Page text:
The Shumways begin with Peter Shumway or Shamway of Boxford, Massachusetts. Peter was apparently born Pierre Chamoix (pronounced Sham-wah) in the region of La Rochelle, France, a center of Huguenot activity. The Edict of Nantes had protected the rights of Huguenots (Calvinist Protestants in France) in a largely Catholic nation. Though the Edict was not fully repealed until 1685, many Huguenots, presumably including Peter Shumway, fled to North America in the two of three decades before the final repeal.
Peter Shumway’s eldest child, also Peter, was born in Boxford in 1678, and it is from him that all Shumways are descended.
Peter-Shumway-the-younger would be startled by how many descendants he has. About 1715 he, his wife, and their first six children moved to Oxford, Massachusetts. Of their nine known offspring, seven – six sons and a daughter – had children, and for more than 100 years after most remained in the Worcester Co. area. So fruitful were they that in 1909 Asahel Shumway wrote his “Genealogy of the Shumway family in the United States of America.” a big thick book, which is still quite useful.
Peter begat Jeremiah, Jeremiah begat Peter, and Peter begat Noah from whom we are descended. And that is where I will begin.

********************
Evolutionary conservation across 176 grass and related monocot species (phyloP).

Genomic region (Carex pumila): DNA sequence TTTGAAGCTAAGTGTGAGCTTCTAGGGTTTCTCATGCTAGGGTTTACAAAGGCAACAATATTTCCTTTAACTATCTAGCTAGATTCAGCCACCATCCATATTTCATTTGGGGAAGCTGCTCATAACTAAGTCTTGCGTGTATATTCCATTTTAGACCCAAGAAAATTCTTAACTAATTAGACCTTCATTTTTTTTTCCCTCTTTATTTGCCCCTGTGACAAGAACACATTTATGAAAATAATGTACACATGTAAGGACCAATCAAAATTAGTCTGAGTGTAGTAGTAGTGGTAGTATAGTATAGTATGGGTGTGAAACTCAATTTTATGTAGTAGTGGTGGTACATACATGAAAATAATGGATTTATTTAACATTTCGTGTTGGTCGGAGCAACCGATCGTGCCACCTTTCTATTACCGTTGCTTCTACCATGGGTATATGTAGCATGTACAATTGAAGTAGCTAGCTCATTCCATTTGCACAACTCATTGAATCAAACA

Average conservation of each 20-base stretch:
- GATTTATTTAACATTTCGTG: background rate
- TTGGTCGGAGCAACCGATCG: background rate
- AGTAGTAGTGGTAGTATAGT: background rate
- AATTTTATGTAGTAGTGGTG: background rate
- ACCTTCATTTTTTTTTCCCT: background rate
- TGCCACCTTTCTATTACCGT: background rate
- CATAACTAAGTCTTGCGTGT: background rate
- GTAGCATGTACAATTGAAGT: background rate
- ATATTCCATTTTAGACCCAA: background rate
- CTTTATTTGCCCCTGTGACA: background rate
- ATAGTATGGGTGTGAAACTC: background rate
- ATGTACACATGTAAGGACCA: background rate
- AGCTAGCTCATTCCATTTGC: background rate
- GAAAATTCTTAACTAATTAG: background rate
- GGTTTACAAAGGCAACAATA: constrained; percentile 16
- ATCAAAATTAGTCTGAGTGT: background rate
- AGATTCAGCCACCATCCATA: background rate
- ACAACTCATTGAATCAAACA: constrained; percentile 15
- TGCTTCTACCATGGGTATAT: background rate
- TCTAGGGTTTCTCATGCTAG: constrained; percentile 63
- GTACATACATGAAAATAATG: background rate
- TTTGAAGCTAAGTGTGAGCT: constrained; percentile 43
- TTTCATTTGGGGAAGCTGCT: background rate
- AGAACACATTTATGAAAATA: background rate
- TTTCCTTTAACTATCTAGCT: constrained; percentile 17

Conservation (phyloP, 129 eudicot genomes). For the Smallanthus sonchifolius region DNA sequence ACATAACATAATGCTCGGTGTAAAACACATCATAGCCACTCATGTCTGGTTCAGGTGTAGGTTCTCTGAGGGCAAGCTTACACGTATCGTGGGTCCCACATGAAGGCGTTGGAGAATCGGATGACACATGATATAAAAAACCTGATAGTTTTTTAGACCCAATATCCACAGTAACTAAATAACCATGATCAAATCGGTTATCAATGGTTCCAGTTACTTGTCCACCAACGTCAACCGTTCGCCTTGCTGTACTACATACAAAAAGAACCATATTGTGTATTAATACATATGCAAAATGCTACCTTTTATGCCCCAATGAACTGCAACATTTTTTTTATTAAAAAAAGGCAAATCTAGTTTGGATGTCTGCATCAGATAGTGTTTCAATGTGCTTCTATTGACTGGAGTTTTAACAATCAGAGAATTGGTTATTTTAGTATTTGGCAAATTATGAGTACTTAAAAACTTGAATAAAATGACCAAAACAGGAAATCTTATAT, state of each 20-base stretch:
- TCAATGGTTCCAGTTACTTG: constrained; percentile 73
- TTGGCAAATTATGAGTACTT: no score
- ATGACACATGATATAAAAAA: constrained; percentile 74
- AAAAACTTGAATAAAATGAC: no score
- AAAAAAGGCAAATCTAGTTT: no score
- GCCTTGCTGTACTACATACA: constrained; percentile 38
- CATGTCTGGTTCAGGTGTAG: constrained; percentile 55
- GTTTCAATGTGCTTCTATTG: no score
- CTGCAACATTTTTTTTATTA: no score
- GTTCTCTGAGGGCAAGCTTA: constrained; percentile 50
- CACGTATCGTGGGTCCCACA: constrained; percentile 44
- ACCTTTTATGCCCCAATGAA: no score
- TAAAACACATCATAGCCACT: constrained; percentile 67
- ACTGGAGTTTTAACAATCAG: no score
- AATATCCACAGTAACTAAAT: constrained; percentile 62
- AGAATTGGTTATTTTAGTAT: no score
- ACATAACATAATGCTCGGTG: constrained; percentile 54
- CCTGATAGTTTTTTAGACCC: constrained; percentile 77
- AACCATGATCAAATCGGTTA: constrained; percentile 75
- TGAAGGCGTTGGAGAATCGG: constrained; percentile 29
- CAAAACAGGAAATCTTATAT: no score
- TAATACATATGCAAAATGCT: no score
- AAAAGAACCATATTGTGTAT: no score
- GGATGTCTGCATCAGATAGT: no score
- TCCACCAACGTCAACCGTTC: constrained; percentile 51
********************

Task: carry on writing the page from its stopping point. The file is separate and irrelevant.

Noah was born in 1770 and married three times; first to Lucy Dike, who gave him several children; second to Millicent Pratt who died without children; and third to Parmelia or Pamela Aldrich Hayward. Parmelia was married first to Billings Hayward, and was widowed quite young, in 1826, leaving her with 4 small children. She married Noah in the next year; and they had 5 children who survived to maturity; Jeremiah, born 4 months after their 1827 marriage; Nancy born in 1829; Rufus (pronounced ruff-us) in 1833; Ruth in 1835; and George in 1840; all were born in Oxford. However, by the 1840 US Census Noah and his family seem to have been on the move.
In that year Noah’s family is enumerated both in Oxford, Massachusetts and in Burrillville, (probably the town of Pascoag) Rhode Island – not too difficult considering that much of the year the towns were an easy day’s walk apart. Burrillville was at that time both a town and a township, in an area that was dense with small farms and also factories and workshops engaged in light industry – textiles, nail making, shoe manufacture and so on. The factories used water both for power and for transport, and were a source of cash in an agrarian economy which was short of ready money. People who are interested in the American Industrial Revolution might check this link.
Jeremiah Shumway was enumerated in 1850 both in Burrillville, with his family, and in Webster, boarding with the Eddy family, and he was a carpenter. Noah (in 1850) was still a farmer, but Rufus was working in a woolen factory, and in 1854, just before the family moved to Minnesota, he was working as a clerk in a store.
The photograph shows a young Jeremiah in his finest clothes, and he is quite handsome. But he was to meet a demure Burrillville miss, Mary Maria Paine, who became his life partner.
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Boxford, Massachusetts (Map)